German Fossil Fuel Consumption Trends
By Paul Homewood
The Garzweiler coal mine in Germany
I looked at German coal production statistics earlier, but what about consumption?
There was obviously a sharp fall in the early 1990s, following German reunification and the subsequent closure of much East German heavy industry. However, for the last twenty years consumption has been pretty much flat.
This, at first sight, appears unexpected, given Germany’s reputation for supposedly going green. Even the phasing out of nuclear power, following Fukushima in 2011, does not explain this phenomenon.
In fact, when we look at CO2 emissions, these have not fallen as much as many people might have expected in recent years. They were actually higher last year than in 2009!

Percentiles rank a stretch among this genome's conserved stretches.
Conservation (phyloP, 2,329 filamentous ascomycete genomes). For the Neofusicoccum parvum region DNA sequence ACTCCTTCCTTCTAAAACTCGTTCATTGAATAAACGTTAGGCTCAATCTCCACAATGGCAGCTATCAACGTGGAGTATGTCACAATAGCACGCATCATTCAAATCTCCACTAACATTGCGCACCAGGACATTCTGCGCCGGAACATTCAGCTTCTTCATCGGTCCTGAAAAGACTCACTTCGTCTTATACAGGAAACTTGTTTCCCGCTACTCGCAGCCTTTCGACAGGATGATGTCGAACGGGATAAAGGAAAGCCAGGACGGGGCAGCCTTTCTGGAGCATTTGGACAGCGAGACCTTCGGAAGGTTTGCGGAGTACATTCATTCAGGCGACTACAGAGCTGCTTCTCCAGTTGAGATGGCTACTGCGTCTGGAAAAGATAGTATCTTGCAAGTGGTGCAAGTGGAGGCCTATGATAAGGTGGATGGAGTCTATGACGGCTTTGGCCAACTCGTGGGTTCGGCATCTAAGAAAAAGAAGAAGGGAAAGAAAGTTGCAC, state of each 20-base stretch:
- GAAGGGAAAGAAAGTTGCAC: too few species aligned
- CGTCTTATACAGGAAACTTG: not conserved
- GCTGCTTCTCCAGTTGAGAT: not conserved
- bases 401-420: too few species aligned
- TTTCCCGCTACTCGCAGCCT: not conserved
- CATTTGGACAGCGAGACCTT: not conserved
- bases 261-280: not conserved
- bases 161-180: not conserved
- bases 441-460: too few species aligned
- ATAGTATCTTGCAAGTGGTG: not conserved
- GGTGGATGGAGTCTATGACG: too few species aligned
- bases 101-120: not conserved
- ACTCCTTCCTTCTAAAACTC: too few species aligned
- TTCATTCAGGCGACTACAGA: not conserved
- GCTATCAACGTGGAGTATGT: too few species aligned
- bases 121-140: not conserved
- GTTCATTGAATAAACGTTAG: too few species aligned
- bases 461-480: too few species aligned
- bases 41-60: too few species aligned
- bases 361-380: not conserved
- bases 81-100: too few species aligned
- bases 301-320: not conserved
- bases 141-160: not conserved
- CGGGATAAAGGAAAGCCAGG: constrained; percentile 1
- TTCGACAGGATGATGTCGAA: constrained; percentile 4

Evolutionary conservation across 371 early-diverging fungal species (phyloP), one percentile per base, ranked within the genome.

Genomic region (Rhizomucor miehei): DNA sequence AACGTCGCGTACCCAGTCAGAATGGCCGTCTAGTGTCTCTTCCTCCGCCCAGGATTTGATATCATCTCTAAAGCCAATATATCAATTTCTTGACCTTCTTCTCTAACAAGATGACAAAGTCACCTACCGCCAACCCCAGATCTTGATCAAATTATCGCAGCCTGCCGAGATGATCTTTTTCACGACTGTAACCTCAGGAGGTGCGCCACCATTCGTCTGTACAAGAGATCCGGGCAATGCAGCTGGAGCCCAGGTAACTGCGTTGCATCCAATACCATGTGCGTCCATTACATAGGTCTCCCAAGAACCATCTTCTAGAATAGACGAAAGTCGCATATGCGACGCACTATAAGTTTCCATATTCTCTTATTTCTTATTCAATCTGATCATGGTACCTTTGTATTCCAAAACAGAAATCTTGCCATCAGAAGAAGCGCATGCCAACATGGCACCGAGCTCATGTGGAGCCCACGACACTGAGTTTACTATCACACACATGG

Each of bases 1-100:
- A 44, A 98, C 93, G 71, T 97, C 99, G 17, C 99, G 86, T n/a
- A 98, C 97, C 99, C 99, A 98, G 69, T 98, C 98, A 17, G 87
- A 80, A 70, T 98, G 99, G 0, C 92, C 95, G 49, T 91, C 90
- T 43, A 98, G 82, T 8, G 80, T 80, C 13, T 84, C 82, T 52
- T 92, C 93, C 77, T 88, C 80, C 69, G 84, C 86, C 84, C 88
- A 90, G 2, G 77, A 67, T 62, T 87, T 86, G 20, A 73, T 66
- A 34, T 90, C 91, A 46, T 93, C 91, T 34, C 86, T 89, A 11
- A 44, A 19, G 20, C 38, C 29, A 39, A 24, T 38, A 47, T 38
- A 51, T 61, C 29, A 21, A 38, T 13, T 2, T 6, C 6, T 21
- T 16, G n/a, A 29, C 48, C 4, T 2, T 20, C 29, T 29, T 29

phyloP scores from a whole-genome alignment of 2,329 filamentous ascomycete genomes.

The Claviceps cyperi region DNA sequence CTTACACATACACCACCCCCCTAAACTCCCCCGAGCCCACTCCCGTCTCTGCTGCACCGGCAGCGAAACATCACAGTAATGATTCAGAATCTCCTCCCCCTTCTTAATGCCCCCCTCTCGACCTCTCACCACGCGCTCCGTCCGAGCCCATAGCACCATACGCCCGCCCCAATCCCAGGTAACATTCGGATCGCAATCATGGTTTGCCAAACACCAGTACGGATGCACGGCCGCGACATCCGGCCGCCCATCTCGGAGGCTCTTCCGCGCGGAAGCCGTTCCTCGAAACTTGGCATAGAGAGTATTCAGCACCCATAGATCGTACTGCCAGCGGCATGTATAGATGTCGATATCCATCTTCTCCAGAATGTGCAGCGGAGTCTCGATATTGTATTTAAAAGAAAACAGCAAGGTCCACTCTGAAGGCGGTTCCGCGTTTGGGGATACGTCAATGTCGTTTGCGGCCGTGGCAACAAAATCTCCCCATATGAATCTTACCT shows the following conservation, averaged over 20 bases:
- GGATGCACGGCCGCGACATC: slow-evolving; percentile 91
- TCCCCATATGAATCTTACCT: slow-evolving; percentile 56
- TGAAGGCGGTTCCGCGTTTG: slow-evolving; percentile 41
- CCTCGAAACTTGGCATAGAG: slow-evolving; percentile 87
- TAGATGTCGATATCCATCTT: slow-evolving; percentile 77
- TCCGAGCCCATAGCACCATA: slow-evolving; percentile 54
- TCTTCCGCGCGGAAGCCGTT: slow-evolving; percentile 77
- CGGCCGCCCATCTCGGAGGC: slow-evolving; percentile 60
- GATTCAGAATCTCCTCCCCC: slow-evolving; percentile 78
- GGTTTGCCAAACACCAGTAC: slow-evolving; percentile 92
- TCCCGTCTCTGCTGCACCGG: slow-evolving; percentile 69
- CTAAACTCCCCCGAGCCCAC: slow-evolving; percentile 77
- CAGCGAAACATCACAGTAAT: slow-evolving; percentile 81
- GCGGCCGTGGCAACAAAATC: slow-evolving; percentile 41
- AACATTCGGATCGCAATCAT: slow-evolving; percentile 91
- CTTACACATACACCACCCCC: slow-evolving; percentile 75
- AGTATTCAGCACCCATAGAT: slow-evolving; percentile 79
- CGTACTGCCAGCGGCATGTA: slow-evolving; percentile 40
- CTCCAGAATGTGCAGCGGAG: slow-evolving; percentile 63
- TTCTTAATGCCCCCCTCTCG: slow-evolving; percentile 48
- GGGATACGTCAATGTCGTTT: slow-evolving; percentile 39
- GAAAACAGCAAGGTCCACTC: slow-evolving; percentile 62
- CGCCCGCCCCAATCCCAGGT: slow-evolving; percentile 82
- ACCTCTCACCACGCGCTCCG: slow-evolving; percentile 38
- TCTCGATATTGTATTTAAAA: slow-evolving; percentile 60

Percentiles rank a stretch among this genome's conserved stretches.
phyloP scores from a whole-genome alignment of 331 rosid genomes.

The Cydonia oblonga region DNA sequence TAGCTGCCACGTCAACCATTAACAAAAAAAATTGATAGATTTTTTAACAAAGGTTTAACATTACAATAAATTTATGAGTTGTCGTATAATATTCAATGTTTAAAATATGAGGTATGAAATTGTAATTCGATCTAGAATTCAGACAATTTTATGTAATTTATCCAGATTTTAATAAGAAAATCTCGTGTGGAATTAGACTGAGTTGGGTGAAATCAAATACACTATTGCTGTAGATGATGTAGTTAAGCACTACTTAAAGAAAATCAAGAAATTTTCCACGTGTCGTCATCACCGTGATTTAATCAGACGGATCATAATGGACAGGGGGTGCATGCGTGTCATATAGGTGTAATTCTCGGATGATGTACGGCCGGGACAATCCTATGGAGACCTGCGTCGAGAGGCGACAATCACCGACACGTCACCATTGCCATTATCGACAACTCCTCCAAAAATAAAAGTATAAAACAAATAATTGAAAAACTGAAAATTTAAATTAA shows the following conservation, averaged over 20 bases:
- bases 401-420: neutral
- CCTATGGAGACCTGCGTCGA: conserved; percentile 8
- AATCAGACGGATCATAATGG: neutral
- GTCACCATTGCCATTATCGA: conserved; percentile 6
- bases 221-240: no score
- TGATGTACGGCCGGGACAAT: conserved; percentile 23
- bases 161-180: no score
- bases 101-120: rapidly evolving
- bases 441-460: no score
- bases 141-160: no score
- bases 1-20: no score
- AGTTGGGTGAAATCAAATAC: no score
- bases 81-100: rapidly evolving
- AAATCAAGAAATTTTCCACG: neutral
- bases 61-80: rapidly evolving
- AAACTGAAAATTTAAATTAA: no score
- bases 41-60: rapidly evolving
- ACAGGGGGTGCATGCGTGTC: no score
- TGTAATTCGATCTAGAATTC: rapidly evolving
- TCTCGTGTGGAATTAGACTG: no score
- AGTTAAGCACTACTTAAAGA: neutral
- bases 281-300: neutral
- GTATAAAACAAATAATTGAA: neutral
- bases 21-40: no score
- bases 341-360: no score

Again, we see that most of the reduction to date occurred in the early 1990s, and had nothing at all to do with concerns about climate change.
And all this makes more sense when we look at energy trends for all sources:
With oil and gas use also little changed, we find that overall consumption of fossil fuels is still virtually as great as in 2009, and shows little sign of reducing in the next few years.
Renewable energy, though increasing, still only accounts for 14% of total energy.
Don’t get me wrong. I am not suggesting Germany is backsliding. The cost of the energiewende is real.
But the cold fact is that, despite already spending an estimated 150 billion euros, little has actually changed.
1) All data is from BP Energy Review 2016
2) CO2 emissions reflect only those through consumption of oil, gas and coal for combustion related activities, and exclude other emissions, such as land use, and emissions of other greenhouse gases.